What Studies in Old Rats Tell Us about the Role of LTP in Learning and Memory

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Advanced aging is usually accompanied by declines in cognitive function, particularly in the areas of learning and memory. The presence of these behavioral deficits makes aged animals a good system in which to explore basic tenets of the hypothesis that long-term potentiation (LTP) is important for learning and memory. Here we review the existing literature describing studies of hippocampal LTP in aged rodents. These studies indicate that age-related decrements in LTP are often, but not always, reported; discrepancies between studies appear to be due to the stimulation protocol used or type of LTP being measured. Correlations between hippocampal LTP status and spatial learning ability in individual aged animals support the notion of an LTP/learning relationship, as do the results of interventional studies demonstrating that drug-related behavioral improvements also reduce LTP deficits. However, these promising results need verification and expansion. We conclude that, due to the complexity of the linkage between its physiologic and behavioral functions, the hippocampal system may not be appropriate for validating the hypothesis that LTP is critical for learning and memory. Nevertheless, studies of hippocampal LTP, particularly in aged animals, may provide an excellent framework for approaches to develop therapeutic interventions for age-related cognitive impairments.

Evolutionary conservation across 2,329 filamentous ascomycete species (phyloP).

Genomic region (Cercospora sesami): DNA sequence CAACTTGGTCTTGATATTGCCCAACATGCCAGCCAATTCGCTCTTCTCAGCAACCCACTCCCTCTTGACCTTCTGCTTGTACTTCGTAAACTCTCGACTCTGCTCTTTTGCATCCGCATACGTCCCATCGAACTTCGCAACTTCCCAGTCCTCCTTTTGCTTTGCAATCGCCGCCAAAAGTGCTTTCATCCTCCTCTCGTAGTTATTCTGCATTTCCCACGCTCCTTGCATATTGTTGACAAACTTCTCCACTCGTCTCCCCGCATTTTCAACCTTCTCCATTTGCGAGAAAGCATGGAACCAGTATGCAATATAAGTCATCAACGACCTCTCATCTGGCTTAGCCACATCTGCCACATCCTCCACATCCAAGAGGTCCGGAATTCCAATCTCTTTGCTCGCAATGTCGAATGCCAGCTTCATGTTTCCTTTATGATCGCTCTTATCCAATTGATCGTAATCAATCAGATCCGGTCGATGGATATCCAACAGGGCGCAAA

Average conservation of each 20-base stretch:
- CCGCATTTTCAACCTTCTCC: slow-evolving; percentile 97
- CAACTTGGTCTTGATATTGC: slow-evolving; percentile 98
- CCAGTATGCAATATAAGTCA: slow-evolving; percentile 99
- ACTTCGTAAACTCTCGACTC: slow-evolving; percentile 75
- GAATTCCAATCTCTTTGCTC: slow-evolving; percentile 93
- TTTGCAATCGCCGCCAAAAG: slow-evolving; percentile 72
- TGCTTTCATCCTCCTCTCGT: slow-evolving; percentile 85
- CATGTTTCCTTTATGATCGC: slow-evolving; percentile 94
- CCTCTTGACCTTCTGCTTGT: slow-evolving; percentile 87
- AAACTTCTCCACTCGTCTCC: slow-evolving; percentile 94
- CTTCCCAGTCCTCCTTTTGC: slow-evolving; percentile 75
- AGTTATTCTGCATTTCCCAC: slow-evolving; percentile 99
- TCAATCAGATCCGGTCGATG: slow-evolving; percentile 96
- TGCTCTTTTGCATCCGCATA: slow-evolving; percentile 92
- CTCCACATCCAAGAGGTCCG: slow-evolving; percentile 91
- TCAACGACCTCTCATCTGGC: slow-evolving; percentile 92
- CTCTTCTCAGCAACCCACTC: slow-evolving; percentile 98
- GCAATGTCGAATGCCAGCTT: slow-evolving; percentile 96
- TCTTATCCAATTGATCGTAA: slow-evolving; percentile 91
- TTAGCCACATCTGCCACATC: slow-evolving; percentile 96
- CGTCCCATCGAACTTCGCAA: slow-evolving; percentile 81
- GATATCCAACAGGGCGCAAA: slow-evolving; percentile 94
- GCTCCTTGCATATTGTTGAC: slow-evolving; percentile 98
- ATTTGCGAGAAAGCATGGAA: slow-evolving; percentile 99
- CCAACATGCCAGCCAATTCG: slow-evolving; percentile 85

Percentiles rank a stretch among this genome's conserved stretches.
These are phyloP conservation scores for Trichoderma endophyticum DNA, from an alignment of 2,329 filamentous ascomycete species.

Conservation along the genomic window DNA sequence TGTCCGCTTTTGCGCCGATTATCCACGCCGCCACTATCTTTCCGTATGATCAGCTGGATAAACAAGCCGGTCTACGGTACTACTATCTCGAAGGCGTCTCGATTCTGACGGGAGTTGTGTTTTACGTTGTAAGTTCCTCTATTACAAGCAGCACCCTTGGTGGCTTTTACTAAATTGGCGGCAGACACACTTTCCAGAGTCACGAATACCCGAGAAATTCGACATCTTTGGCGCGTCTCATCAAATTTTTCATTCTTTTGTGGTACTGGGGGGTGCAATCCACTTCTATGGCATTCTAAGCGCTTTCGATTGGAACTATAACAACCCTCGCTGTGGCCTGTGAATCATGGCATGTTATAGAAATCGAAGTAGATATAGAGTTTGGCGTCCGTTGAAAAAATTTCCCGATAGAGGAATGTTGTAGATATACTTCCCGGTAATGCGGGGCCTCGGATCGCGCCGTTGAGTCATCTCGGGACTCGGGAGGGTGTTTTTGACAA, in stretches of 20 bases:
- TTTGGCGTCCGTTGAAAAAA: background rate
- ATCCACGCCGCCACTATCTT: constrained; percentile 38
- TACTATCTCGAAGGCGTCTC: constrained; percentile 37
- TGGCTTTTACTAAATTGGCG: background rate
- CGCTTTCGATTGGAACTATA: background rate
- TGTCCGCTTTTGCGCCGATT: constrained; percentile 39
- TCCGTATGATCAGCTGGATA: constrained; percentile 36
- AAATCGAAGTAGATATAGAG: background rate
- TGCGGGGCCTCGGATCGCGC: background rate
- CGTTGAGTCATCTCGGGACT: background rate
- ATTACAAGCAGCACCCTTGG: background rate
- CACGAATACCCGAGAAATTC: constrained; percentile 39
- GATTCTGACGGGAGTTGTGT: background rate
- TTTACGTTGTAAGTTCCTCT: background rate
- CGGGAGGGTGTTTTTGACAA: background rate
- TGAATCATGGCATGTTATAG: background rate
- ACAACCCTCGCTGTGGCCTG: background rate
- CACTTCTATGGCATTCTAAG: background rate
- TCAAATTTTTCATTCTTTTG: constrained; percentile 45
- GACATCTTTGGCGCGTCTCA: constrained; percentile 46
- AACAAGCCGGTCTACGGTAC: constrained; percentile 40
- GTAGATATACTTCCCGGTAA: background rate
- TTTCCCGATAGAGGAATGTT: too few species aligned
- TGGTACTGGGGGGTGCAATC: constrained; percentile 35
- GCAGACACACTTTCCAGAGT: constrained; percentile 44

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What Studies in Old Rats Tell Us about the Role of LTP in Learning and Memory, in C. Holscher (Ed.), Neuronal Mechanisms Of Memory Formation: Concepts of Long-Term Potentiation and Beyond, Cambridge University Press, p. 346-361